Dr. Aldona Wos has always had great timing.

She began prodigious fundraising for President George W. Bush out of her stately Greensboro home just as he was about to win re-election in 2004, the year she was named ambassador to Estonia. She left in 2006, well before W’s policies brought the country to the brink of economic collapse and he used our tax dollars to bail out the banks and the automotive industry.

Her GOP bona fides were well in place — and economic recovery underway — by the time she was named head of the NC Department of Health & Human Services in 2012 by Gov. Pat McCrory, a controversial post from the beginning as she had no experience in government beyond buying and selling the candidates. Right off the bat she appointed a woman as director of child development & early education who had publicly denigrated the importance of pre-K education. Food stamps did not reach their intended recipients for the first eight months of 2013. Data breaches, high-profile resignations and outrageous salaries also marred her first year of service, for which she infamously turned down the annual six-figure salary and opted to be paid the symbolic sum of $1 a year.

She resigned in early August, in a made-for-TV moment in which the governor called her “the best secretary of health & human services this state has ever had,” while Wos handed him a tissue to wipe away his tears.

We now know this moment happened just about a week after the subpoenas came down.

The US Attorney’s office believes that Wos’ DHHS may have been a criminal operation, demanding records that seem to zero in on hiring practices and compensation.

Among those caught in the sting are full-time and contract employees who seem to be paid in excess of their qualifications. One of them, Joe Hauck — a longtime employee of Wos’ husband, Louis DeJoy, and current board member of the Greensboro Partnership — was paid more than $225,000 for just seven months of work. Pay for physicians at DHHS, which Hauck is not, tops out at just under $270,000 a year.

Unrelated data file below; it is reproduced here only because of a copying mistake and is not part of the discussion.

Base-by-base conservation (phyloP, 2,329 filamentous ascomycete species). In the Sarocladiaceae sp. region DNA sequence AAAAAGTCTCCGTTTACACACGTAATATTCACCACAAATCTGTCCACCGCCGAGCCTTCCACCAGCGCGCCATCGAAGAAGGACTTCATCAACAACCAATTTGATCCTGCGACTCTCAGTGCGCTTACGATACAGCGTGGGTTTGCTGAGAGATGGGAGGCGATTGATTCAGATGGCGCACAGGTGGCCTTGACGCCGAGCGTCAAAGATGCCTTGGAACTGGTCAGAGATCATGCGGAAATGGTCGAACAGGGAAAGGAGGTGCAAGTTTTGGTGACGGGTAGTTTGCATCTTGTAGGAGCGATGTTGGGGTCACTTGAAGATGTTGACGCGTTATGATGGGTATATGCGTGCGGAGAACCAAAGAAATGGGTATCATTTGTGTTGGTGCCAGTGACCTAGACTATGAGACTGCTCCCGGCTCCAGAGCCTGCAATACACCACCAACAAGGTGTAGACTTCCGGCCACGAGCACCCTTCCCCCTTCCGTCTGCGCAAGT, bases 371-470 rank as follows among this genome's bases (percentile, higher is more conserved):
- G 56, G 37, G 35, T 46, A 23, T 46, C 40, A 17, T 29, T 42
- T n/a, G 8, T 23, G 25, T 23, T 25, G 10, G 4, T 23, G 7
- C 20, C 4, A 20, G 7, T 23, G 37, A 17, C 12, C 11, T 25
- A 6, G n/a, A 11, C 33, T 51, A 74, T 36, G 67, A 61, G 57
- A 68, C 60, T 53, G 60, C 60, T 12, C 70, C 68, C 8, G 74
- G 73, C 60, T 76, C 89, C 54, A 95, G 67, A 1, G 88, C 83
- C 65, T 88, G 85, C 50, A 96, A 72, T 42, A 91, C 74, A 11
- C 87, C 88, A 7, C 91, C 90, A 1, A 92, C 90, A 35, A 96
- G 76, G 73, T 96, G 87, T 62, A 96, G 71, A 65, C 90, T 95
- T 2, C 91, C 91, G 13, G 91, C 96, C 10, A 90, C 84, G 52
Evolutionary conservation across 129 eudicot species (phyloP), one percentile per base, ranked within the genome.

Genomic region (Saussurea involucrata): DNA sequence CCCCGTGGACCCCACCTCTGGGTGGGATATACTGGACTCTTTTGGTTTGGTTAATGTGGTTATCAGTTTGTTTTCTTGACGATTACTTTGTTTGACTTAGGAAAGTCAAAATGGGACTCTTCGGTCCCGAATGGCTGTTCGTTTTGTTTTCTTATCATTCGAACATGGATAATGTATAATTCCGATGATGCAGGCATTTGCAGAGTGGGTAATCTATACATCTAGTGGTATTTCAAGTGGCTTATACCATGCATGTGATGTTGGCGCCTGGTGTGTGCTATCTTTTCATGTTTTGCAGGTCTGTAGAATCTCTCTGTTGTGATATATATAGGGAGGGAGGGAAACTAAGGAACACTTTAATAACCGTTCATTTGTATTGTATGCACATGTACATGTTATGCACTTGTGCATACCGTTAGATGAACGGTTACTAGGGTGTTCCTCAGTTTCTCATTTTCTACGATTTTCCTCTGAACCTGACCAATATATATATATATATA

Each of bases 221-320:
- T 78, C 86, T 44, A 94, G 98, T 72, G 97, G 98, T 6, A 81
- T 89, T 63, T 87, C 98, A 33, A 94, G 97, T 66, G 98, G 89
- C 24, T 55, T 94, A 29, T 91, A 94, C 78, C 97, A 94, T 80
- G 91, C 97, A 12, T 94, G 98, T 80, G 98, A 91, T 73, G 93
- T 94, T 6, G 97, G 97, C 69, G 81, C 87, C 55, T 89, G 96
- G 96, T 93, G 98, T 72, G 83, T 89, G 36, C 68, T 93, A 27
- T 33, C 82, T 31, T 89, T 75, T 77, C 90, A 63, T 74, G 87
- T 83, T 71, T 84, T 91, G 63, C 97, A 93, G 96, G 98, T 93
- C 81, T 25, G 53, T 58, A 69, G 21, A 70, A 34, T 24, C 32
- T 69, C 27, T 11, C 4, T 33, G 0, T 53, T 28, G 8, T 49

Salaries above $80,000 per year for two 24-year-old staffers also drew the interest of the US Attorney’s office.

The grand jury convened on Aug. 18, though no indictments have been handed down yet.

And even as her administration goes down in flames, her timing remains impeccable.

Her replacement at DHHS, Rick Brajer, said on Monday that Wos’ resignation was in no way connected to the subpoenas that rained down a week before she did left.

Before coming to the department, Brajer resigned in January from his post as CEO of ProNerve, a company that specializes in healthcare logistics that, a month after his departure, began bankruptcy proceedings before being bought out.

Timing, it seems, is the only job requirement in this DHHS.

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